Election 2017: Sector reacts to surprise announcement

Written by Matt Ritchie

Charity sector bodies have begun setting out their positions following the Prime Minister’s surprise announcement that a general election is to be held in June.

Theresa May has announced a general election will be held on 8 June. The Prime Minister said the move aimed to guarantee “certainty and stability” as the nation goes through the process of exiting the European Union.

The Government’s slim majority and division in Westminster jeopardises the work required to secure a favourable exit, May said.

"Division in Westminster will risk our ability to make a success of Brexit and it will cause damaging uncertainty and instability to the country,” the Prime Minister said. "So we need a general election and we need one now, because we have at this moment a one-off chance to get this done while the European Union agrees its negotiating position and before the detailed talks begin.”

NCVO chief executive Sir Stuart Etherington said the umbrella group will be using the coming weeks to remind politicians of the crucial role of charities and volunteering in national life.

Charities can make an even bigger difference than they already do with the right conditions, he said.

“Brexit is going to be a very big part of the election debate. Charities have many interests in Brexit negotiations, for example on freedom of movement and staffing. Now is the time to make the case for policies and positions that would be best for them and the people they work for.”

In a blog post on the snap election announcement, NCVO senior external relations officer Chris Walker urged charities to familiarise themselves with Charity Commission election campaigning guidance. Charities should also familiarise themselves with the law around third party campaigning.

However, Walker said most charities are unlikely to be affected by the so-called lobbying act if they campaign on policy matters on a cross-party basis.

Charities Aid Foundation chief executive John Low called for the Government to clarify the rules around the lobbying act ahead of the election. Low noted increasing public activity on social and political issues in recent months, and charities’ role in enabling people to participate.

Low warned that the lobbying act may deter charities from fulfilling this role.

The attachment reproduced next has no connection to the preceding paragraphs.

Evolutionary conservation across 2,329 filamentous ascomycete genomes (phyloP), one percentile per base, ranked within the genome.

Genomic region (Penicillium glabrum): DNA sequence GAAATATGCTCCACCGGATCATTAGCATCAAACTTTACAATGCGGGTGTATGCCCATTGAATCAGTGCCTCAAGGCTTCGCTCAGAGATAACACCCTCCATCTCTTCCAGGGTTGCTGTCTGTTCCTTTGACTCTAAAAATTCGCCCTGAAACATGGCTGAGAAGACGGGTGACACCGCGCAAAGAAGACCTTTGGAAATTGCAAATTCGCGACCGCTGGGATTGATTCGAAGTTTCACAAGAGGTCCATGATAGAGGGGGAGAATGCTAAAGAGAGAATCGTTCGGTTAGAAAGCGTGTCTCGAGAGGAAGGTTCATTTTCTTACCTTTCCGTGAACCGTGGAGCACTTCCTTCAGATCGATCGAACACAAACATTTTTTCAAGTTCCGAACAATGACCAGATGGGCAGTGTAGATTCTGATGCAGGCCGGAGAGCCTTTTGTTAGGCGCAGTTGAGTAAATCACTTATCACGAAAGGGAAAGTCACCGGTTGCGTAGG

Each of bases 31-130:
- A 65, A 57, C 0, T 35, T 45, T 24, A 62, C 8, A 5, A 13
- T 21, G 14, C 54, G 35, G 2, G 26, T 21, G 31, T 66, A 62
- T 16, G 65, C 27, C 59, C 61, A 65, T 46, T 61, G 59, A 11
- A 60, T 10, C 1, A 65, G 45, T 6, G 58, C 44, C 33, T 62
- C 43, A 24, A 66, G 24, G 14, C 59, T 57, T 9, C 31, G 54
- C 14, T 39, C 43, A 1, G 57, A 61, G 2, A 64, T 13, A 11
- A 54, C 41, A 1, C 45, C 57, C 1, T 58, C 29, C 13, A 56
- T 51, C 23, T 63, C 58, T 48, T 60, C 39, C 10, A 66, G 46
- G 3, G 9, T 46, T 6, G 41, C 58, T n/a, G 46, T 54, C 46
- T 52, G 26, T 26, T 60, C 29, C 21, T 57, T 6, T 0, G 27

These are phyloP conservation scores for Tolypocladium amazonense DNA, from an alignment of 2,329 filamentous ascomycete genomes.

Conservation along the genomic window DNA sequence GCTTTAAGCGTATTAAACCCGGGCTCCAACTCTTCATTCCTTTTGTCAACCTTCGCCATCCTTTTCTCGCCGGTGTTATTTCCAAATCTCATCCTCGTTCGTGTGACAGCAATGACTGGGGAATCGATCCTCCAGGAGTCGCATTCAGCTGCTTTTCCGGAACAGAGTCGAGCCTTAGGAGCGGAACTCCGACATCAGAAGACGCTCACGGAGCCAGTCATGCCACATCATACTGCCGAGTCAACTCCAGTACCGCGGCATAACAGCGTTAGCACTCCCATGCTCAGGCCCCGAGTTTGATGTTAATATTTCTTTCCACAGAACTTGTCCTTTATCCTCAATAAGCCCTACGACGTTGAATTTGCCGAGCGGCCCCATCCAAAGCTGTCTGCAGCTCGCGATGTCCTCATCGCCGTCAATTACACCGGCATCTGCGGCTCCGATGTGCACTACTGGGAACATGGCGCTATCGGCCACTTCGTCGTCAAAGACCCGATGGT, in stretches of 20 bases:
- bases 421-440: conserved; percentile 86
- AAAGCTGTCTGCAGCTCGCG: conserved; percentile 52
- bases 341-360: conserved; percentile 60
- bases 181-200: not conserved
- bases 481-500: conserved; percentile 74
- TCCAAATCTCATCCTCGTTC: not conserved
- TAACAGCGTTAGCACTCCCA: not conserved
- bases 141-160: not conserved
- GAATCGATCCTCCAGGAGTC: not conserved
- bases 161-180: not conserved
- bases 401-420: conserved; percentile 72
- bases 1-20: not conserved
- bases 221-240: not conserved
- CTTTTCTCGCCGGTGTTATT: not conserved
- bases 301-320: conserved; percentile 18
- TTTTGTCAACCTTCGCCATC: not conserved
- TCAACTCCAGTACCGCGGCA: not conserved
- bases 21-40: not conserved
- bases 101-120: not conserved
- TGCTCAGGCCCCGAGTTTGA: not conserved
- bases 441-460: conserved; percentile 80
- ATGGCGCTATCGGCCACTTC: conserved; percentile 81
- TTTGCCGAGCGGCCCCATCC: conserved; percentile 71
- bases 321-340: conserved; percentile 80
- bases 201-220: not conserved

“While not engaging with party politics, it is both legitimate and vital for charities to influence government and opposition policies on behalf of their beneficiaries. We should support and protect their proud and historic role in our national debate,” Low said. “We urge the Government to make it crystal clear that charities can contribute their insight and expertise, which is so important at this crucial time in our country’s history.”

Charity Finance Group chief executive Caron Bradshaw labelled the election a “critical opportunity” for charities to make their voices heard and help politicians understand sector’s role in addressing some of society’s biggest issues.

CFG will be working with partners across the sector to communicate the importance of charities and how government can help the sector do its work, she said.

“Charities must make bold proposals to all political parties, and all sides need to recognise to get the most out of the sector and strengthen our communities, then they absolutely have to help charities,” Bradshaw said. “They can do this by removing the barriers that hamper them from doing their work as effectively as possible.”

Third sector chief executive’s association Acevo set out three key priorities that it said are a test of any party’s commitment to the sector.

The next government must commit to meaningful engagement with charities throughout the process of exiting the European Union, Acevo said, and commit to significant reform of the lobbying act as recommended by Lord Hodgson.

Acevo said the next government must ensure public service contracts deliver social value as well as economic value, including a greater commitment to prevention programmes.

Chief executive Vicky Browning said charities must speak out on behalf of their beneficiaries at “this critical moment in the national debate”.

“A general election underlines the critical role of the independent political perspectives that charities bring to bear. A timid sector does not serve its beneficiaries or causes – that alone should give leaders the confidence to speak frankly.”

NAVCA head of public affairs Barney Mynott warned of the risk of the election becoming “a re-run of the EU referendum”.

“Now is the time for political parties to reverse the recent lack of concrete policies to support social action, volunteering and the voluntary sector,” Mynott said. “We want all main parties to publish meaningful manifesto pledges that support our sector. If they are struggling to think of suitable policies then a great starting point is the recent Lords Select Committee report.”

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